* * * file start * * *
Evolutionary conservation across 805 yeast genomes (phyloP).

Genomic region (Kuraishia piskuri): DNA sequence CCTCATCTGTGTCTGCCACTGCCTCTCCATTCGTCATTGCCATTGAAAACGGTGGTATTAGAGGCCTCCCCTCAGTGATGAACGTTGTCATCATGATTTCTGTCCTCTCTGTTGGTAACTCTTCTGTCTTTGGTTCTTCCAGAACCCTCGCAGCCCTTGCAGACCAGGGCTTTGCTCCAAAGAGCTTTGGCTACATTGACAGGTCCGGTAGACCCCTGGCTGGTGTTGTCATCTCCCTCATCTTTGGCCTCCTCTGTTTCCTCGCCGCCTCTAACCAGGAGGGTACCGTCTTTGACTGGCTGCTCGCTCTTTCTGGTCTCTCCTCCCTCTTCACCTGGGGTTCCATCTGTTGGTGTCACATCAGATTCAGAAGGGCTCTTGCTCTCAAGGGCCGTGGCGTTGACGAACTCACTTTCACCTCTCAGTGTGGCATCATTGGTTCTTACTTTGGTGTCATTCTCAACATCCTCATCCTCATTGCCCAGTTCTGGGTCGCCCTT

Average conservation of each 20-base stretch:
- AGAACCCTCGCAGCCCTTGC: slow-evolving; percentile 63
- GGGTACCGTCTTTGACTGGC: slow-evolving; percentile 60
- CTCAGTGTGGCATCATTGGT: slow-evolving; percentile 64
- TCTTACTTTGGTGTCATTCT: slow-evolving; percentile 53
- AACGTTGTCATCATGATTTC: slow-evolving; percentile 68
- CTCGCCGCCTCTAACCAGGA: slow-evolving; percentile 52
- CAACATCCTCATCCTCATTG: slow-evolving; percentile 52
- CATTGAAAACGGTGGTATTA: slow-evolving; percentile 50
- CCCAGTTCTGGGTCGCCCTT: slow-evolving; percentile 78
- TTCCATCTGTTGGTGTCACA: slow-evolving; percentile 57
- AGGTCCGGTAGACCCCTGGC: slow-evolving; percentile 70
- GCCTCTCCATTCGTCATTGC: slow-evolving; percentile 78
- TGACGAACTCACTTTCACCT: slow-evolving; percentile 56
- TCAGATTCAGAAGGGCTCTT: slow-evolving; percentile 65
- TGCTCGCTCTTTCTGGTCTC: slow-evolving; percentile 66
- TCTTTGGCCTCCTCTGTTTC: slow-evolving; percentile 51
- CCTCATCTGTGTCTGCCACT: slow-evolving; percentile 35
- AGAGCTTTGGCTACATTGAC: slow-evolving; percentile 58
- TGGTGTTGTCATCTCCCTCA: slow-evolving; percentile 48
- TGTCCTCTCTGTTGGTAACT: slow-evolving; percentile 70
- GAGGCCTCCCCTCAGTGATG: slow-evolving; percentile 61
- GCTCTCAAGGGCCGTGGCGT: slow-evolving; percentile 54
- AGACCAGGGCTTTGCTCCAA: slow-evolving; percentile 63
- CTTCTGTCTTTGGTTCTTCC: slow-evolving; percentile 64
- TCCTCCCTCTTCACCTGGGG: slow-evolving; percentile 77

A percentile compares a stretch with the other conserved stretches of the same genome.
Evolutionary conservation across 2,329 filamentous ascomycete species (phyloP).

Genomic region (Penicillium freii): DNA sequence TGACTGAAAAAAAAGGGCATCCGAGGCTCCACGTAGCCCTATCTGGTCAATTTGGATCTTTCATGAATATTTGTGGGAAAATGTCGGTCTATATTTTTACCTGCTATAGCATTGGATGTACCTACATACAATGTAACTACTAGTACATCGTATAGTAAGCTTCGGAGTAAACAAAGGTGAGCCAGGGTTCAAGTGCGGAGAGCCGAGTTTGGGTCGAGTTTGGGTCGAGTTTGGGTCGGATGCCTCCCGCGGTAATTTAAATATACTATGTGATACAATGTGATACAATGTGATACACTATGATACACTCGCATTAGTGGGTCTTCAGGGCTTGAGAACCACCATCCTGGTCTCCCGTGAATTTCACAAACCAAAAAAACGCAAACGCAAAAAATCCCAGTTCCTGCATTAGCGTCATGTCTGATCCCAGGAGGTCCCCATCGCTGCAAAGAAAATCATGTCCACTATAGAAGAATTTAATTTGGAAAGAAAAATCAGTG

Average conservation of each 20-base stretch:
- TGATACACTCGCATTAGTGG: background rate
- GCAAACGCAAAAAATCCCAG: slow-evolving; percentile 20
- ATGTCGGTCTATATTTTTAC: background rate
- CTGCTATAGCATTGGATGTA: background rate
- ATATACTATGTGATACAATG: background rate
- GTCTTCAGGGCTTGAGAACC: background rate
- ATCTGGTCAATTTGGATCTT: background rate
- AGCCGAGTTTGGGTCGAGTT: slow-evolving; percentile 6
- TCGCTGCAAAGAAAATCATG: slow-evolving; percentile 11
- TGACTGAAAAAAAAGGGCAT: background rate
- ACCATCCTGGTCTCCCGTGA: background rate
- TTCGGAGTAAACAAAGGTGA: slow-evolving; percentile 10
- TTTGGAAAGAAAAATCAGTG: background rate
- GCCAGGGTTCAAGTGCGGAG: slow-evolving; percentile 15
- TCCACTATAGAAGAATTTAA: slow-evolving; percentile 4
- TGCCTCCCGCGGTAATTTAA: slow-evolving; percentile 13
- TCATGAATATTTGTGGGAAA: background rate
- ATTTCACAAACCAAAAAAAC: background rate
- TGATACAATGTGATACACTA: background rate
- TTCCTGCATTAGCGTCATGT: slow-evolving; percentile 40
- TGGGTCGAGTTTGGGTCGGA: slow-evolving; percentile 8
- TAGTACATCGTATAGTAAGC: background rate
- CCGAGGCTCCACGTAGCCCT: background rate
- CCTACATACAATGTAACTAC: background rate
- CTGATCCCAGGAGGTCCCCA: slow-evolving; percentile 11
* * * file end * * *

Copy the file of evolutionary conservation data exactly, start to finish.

Evolutionary conservation across 805 yeast genomes (phyloP).

Genomic region (Kuraishia piskuri): DNA sequence CCTCATCTGTGTCTGCCACTGCCTCTCCATTCGTCATTGCCATTGAAAACGGTGGTATTAGAGGCCTCCCCTCAGTGATGAACGTTGTCATCATGATTTCTGTCCTCTCTGTTGGTAACTCTTCTGTCTTTGGTTCTTCCAGAACCCTCGCAGCCCTTGCAGACCAGGGCTTTGCTCCAAAGAGCTTTGGCTACATTGACAGGTCCGGTAGACCCCTGGCTGGTGTTGTCATCTCCCTCATCTTTGGCCTCCTCTGTTTCCTCGCCGCCTCTAACCAGGAGGGTACCGTCTTTGACTGGCTGCTCGCTCTTTCTGGTCTCTCCTCCCTCTTCACCTGGGGTTCCATCTGTTGGTGTCACATCAGATTCAGAAGGGCTCTTGCTCTCAAGGGCCGTGGCGTTGACGAACTCACTTTCACCTCTCAGTGTGGCATCATTGGTTCTTACTTTGGTGTCATTCTCAACATCCTCATCCTCATTGCCCAGTTCTGGGTCGCCCTT

Average conservation of each 20-base stretch:
- AGAACCCTCGCAGCCCTTGC: slow-evolving; percentile 63
- GGGTACCGTCTTTGACTGGC: slow-evolving; percentile 60
- CTCAGTGTGGCATCATTGGT: slow-evolving; percentile 64
- TCTTACTTTGGTGTCATTCT: slow-evolving; percentile 53
- AACGTTGTCATCATGATTTC: slow-evolving; percentile 68
- CTCGCCGCCTCTAACCAGGA: slow-evolving; percentile 52
- CAACATCCTCATCCTCATTG: slow-evolving; percentile 52
- CATTGAAAACGGTGGTATTA: slow-evolving; percentile 50
- CCCAGTTCTGGGTCGCCCTT: slow-evolving; percentile 78
- TTCCATCTGTTGGTGTCACA: slow-evolving; percentile 57
- AGGTCCGGTAGACCCCTGGC: slow-evolving; percentile 70
- GCCTCTCCATTCGTCATTGC: slow-evolving; percentile 78
- TGACGAACTCACTTTCACCT: slow-evolving; percentile 56
- TCAGATTCAGAAGGGCTCTT: slow-evolving; percentile 65
- TGCTCGCTCTTTCTGGTCTC: slow-evolving; percentile 66
- TCTTTGGCCTCCTCTGTTTC: slow-evolving; percentile 51
- CCTCATCTGTGTCTGCCACT: slow-evolving; percentile 35
- AGAGCTTTGGCTACATTGAC: slow-evolving; percentile 58
- TGGTGTTGTCATCTCCCTCA: slow-evolving; percentile 48
- TGTCCTCTCTGTTGGTAACT: slow-evolving; percentile 70
- GAGGCCTCCCCTCAGTGATG: slow-evolving; percentile 61
- GCTCTCAAGGGCCGTGGCGT: slow-evolving; percentile 54
- AGACCAGGGCTTTGCTCCAA: slow-evolving; percentile 63
- CTTCTGTCTTTGGTTCTTCC: slow-evolving; percentile 64
- TCCTCCCTCTTCACCTGGGG: slow-evolving; percentile 77

A percentile compares a stretch with the other conserved stretches of the same genome.
Evolutionary conservation across 2,329 filamentous ascomycete species (phyloP).

Genomic region (Penicillium freii): DNA sequence TGACTGAAAAAAAAGGGCATCCGAGGCTCCACGTAGCCCTATCTGGTCAATTTGGATCTTTCATGAATATTTGTGGGAAAATGTCGGTCTATATTTTTACCTGCTATAGCATTGGATGTACCTACATACAATGTAACTACTAGTACATCGTATAGTAAGCTTCGGAGTAAACAAAGGTGAGCCAGGGTTCAAGTGCGGAGAGCCGAGTTTGGGTCGAGTTTGGGTCGAGTTTGGGTCGGATGCCTCCCGCGGTAATTTAAATATACTATGTGATACAATGTGATACAATGTGATACACTATGATACACTCGCATTAGTGGGTCTTCAGGGCTTGAGAACCACCATCCTGGTCTCCCGTGAATTTCACAAACCAAAAAAACGCAAACGCAAAAAATCCCAGTTCCTGCATTAGCGTCATGTCTGATCCCAGGAGGTCCCCATCGCTGCAAAGAAAATCATGTCCACTATAGAAGAATTTAATTTGGAAAGAAAAATCAGTG

Average conservation of each 20-base stretch:
- TGATACACTCGCATTAGTGG: background rate
- GCAAACGCAAAAAATCCCAG: slow-evolving; percentile 20
- ATGTCGGTCTATATTTTTAC: background rate
- CTGCTATAGCATTGGATGTA: background rate
- ATATACTATGTGATACAATG: background rate
- GTCTTCAGGGCTTGAGAACC: background rate
- ATCTGGTCAATTTGGATCTT: background rate
- AGCCGAGTTTGGGTCGAGTT: slow-evolving; percentile 6
- TCGCTGCAAAGAAAATCATG: slow-evolving; percentile 11
- TGACTGAAAAAAAAGGGCAT: background rate
- ACCATCCTGGTCTCCCGTGA: background rate
- TTCGGAGTAAACAAAGGTGA: slow-evolving; percentile 10
- TTTGGAAAGAAAAATCAGTG: background rate
- GCCAGGGTTCAAGTGCGGAG: slow-evolving; percentile 15
- TCCACTATAGAAGAATTTAA: slow-evolving; percentile 4
- TGCCTCCCGCGGTAATTTAA: slow-evolving; percentile 13
- TCATGAATATTTGTGGGAAA: background rate
- ATTTCACAAACCAAAAAAAC: background rate
- TGATACAATGTGATACACTA: background rate
- TTCCTGCATTAGCGTCATGT: slow-evolving; percentile 40
- TGGGTCGAGTTTGGGTCGGA: slow-evolving; percentile 8
- TAGTACATCGTATAGTAAGC: background rate
- CCGAGGCTCCACGTAGCCCT: background rate
- CCTACATACAATGTAACTAC: background rate
- CTGATCCCAGGAGGTCCCCA: slow-evolving; percentile 11